Cheryl Holdridge, the beautiful blond actress who first gained fame as a Mouseketeer on TV’s “The Mickey Mouse Club” in the 1950s, has died. She was 64.
Holdridge died Tuesday at her home in Santa Monica after a two-year battle with lung cancer, said Doreen Tracey, another former Mouseketeer.
FOR THE RECORD:
Holdridge obit: The obituary of former Mouseketeer Cheryl Holdridge that appeared in Friday’s California section did not mention that Holdridge is survived by her stepdaughter, Karen Michaels. It also incorrectly referred to “The Nutcracker” ballet as “The Nutcracker Suite.” —
“What’s amazing is that Cheryl and I have gone through so many things together, I’m glad I could have been there in the end too,” Tracey said Thursday.
Holdridge was 11 years old in the spring of 1956 when she auditioned and was hired for “The Mickey Mouse Club,” which had debuted on Oct. 3, 1955, with 24 talented youngsters who sang and danced and yet came across as the kids next door.
Holdridge joined the Mouseketeers in the second season of the show, which ran until 1959.
She quickly became part of the core group that appeared on the famous Mouseketeer roll call at the start of each show, along with Tracey, Annette Funicello, Tommy Cole, Cubby O’Brien, Sharon Baird, Bobby Burgess, Karen Pendleton, Lonnie Burr and Darlene Gillespie.
“She was a good technical dancer, but I think she was picked mostly because she had this angelic look and a great smile; she’s known for her smile,” Tracey said. With a laugh, she added: “We used to try to keep her quiet when she started singing because she sang off key.”
The other reason Holdridge was included in the core group was that “her fan mail was quite high, and they need those ratings,” Tracey said. “We were trying to win over the American public, which we did.
“Annette had the highest rating, but Cheryl came pretty close.”
During her Mouseketeer days, Holdridge appeared in some of the show’s episodic serials, including “Boys of the Western Sea” and the “Annette” series.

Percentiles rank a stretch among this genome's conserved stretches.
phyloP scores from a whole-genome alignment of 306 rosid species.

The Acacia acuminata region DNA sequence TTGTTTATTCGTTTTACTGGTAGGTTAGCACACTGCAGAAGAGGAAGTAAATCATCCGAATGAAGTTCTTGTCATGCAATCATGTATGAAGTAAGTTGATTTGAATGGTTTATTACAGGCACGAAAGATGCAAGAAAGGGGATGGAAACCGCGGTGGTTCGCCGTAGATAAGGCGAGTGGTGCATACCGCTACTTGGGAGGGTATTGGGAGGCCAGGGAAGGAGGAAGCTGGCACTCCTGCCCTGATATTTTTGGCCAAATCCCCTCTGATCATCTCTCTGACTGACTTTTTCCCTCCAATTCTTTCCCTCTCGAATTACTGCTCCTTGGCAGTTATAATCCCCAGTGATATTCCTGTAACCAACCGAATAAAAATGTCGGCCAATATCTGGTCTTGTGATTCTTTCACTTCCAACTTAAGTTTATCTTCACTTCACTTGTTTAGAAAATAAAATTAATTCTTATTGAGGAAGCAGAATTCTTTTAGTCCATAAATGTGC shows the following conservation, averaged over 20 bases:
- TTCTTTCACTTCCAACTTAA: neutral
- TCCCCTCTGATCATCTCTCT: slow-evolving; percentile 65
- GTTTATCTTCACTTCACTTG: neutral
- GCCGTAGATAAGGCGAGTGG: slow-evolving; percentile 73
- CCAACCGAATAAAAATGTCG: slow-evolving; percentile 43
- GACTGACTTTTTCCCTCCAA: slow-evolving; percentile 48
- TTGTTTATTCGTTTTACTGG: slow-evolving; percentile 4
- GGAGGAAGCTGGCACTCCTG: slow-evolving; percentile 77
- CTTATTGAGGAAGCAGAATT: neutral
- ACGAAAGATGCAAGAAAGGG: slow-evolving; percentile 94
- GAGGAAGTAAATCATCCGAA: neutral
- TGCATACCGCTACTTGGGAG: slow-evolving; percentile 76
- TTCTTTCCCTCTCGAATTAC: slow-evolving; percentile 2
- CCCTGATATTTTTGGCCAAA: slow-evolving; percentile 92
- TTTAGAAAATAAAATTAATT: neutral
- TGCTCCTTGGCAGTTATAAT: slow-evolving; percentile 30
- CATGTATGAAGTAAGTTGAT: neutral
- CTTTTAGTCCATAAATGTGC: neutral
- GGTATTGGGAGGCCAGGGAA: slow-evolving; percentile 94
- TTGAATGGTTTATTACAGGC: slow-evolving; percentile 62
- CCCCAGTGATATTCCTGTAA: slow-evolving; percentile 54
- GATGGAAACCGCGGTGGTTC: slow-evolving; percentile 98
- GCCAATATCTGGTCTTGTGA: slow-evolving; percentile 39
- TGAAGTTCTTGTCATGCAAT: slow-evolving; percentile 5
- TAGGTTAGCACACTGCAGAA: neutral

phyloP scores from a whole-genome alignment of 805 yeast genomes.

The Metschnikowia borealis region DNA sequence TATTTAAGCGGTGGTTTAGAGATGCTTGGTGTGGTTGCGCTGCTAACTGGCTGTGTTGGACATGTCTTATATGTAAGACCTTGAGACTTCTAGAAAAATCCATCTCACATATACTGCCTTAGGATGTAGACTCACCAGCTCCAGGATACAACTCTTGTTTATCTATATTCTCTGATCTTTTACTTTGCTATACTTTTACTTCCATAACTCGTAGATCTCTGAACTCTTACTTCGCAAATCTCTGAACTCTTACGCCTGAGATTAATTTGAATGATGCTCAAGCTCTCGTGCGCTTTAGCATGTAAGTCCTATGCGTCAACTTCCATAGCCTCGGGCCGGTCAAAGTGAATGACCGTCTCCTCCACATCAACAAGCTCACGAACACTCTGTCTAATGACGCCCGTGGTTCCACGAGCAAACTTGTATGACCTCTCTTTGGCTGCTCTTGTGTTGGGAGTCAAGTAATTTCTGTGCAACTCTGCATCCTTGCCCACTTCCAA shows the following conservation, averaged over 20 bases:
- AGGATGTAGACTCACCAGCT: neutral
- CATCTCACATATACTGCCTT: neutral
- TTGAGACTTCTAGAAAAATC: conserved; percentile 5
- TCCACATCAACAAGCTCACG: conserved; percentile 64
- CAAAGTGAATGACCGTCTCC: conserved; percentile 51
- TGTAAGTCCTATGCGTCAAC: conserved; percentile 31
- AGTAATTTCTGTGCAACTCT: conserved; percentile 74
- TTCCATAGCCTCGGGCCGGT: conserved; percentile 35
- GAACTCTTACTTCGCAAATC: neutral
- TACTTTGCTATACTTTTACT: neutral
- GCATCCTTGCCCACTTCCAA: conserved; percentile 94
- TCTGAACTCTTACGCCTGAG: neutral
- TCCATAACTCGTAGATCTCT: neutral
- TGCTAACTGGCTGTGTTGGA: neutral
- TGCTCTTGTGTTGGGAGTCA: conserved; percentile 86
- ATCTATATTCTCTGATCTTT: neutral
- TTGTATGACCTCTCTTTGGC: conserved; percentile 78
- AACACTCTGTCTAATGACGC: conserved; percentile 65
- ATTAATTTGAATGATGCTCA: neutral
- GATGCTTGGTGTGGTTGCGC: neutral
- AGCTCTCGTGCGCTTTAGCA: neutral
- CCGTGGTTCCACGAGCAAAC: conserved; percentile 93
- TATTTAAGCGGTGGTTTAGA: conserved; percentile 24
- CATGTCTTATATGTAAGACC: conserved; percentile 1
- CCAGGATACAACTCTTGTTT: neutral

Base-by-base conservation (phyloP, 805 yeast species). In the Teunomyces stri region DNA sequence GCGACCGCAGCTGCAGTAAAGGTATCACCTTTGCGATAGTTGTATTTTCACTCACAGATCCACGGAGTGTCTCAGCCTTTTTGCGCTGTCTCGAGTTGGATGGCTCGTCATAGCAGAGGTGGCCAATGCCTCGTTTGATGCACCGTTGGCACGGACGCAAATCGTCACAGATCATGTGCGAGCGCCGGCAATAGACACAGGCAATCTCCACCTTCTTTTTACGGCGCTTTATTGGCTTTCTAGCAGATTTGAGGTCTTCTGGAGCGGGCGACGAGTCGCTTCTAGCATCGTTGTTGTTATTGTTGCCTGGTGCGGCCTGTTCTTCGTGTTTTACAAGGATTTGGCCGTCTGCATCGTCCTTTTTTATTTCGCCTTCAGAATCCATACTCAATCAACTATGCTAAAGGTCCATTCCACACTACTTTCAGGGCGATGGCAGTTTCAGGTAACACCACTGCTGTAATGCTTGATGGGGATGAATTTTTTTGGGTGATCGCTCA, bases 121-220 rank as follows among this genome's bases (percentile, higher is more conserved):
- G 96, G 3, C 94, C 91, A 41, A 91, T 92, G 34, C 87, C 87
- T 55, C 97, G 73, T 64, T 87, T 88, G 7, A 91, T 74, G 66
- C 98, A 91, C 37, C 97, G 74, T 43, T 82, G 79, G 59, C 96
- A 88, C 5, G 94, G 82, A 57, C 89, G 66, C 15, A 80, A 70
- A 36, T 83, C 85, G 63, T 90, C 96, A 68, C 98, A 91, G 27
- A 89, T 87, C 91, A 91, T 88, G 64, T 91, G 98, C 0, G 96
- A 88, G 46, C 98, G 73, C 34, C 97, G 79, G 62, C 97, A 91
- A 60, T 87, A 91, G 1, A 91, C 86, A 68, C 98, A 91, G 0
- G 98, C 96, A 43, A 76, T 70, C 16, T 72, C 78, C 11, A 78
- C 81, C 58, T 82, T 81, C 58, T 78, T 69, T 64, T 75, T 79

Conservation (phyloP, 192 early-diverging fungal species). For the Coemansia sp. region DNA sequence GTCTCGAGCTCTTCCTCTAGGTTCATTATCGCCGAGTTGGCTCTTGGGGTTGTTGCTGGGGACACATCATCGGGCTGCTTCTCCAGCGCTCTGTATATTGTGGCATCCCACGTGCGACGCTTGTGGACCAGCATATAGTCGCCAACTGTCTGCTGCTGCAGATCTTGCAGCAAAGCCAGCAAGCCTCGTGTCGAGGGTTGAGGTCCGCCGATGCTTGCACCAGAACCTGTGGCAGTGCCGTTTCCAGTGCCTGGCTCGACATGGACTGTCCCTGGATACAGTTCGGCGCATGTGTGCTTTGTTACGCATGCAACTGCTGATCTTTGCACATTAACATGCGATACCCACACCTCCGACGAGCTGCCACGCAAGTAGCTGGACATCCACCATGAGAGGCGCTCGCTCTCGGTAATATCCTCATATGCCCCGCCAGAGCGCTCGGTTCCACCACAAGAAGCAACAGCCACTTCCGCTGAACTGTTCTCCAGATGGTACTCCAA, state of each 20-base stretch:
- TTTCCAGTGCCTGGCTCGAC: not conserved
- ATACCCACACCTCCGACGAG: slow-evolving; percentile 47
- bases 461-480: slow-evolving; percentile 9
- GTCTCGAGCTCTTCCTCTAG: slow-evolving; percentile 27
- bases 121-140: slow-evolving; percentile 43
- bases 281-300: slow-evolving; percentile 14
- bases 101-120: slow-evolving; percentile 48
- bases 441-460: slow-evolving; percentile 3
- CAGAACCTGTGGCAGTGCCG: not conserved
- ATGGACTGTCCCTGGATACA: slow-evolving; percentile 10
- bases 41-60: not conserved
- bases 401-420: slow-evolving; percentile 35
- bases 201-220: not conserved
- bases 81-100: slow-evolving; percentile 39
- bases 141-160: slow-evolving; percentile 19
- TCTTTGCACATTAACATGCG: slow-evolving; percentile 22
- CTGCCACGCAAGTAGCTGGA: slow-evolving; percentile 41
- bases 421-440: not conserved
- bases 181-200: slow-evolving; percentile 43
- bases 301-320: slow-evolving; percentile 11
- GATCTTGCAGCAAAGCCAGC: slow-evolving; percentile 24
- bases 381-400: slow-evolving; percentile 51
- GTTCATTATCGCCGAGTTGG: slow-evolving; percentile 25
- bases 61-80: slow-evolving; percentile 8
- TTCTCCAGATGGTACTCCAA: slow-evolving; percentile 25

Unlike some of the other Mouseketeers, Holdridge didn’t have trouble finding work in television as a young actress after hanging up her Mouse ears.
She went on to play Wally Cleaver’s girlfriend, Julie Foster, for two seasons on “Leave It to Beaver.” And she had guest roles on shows such as “The Rifleman,” “Bachelor Father,” “My Three Sons,” “Bewitched” and “The Dick Van Dyke Show.”
“Our reputations as Disney players opened doors,” Holdridge told the Chicago Tribune in 2001 during a Mouseketeer autograph session at a Disney memorabilia show in Bloomingdale, Ill., that drew a crowd of more than 1,000.
“Directors knew we understood how to move on camera, how to hit our marks and say lines. Doreen and I went up for many of the same parts. We both did ‘Ozzie and Harriet’ and ‘Bachelor Father.’ ”
Holdridge left the business in 1964 when she married Lance Reventlow, the son of Woolworth heiress Barbara Hutton, “because that’s what you did then. You married and stayed home.”
Reventlow died in a plane crash in 1972. In 1994, Holdridge married Manning Post, a prominent West Coast Democratic Party fundraiser and advisor, who died in 2000.
Holdridge was born Cheryl Lynn Phelps on June 20, 1944, in New Orleans and moved to Los Angeles when she was 2. Her mother, Julie Austin, was a former Ziegfeld Follies featured dancer and comedian and encouraged her to express herself through dance.
After her mother married Herbert Holdridge, a retired brigadier general, he adopted Cheryl in 1953.
At 9, she was selected by George Balanchine to perform for the New York City Ballet Company in a Los Angeles production of “The Nutcracker Suite.” Her first screen appearance was a small role in the 1956 musical “Carousel.”
Then came “The Mickey Mouse Club.”
“She certainly was a very pretty blond and just had a very winning personality,” said Lorraine Santoli, author of “The Official Mickey Mouse Club Book” and a former Disney publicist who worked with the Mouseketeers as adults in the 1980s and ‘90s.
As an adult, “Cheryl was the most joyous person, is the best way I can put it,” she said. “She saw the positive side of everything.”
Holdridge enjoyed joining other former Mouseketeers at shows and appearances at Disneyland, Santoli said.
“She got such joy out of it, she really did, and she was so proud of the fact that she was an original Mouseketeer.”
Tommy Cole said Thursday that “Cheryl was one of the loves of my life, especially because we were like family.”
“Being one of the prettiest girls on the set, I always considered her Miss Sunshine,” he recalled. “She’d walk into the room and this ray of sunshine would happen every time she smiled.”
Cole was among the former Mouseketeers who visited with Holdridge on Monday night. And, he said, when he heard that she had died two hours after he left her side, “a little bit of sunshine went out of my life.”
Holdridge, who had no immediate surviving family members, supported various environmental causes as well as the Children’s Burn Foundation in Sherman Oaks, Friendly House of Los Angeles and the John Wayne Cancer Institute at St. John’s Health Center in Santa Monica, where donations may be made in her name. A memorial service is pending.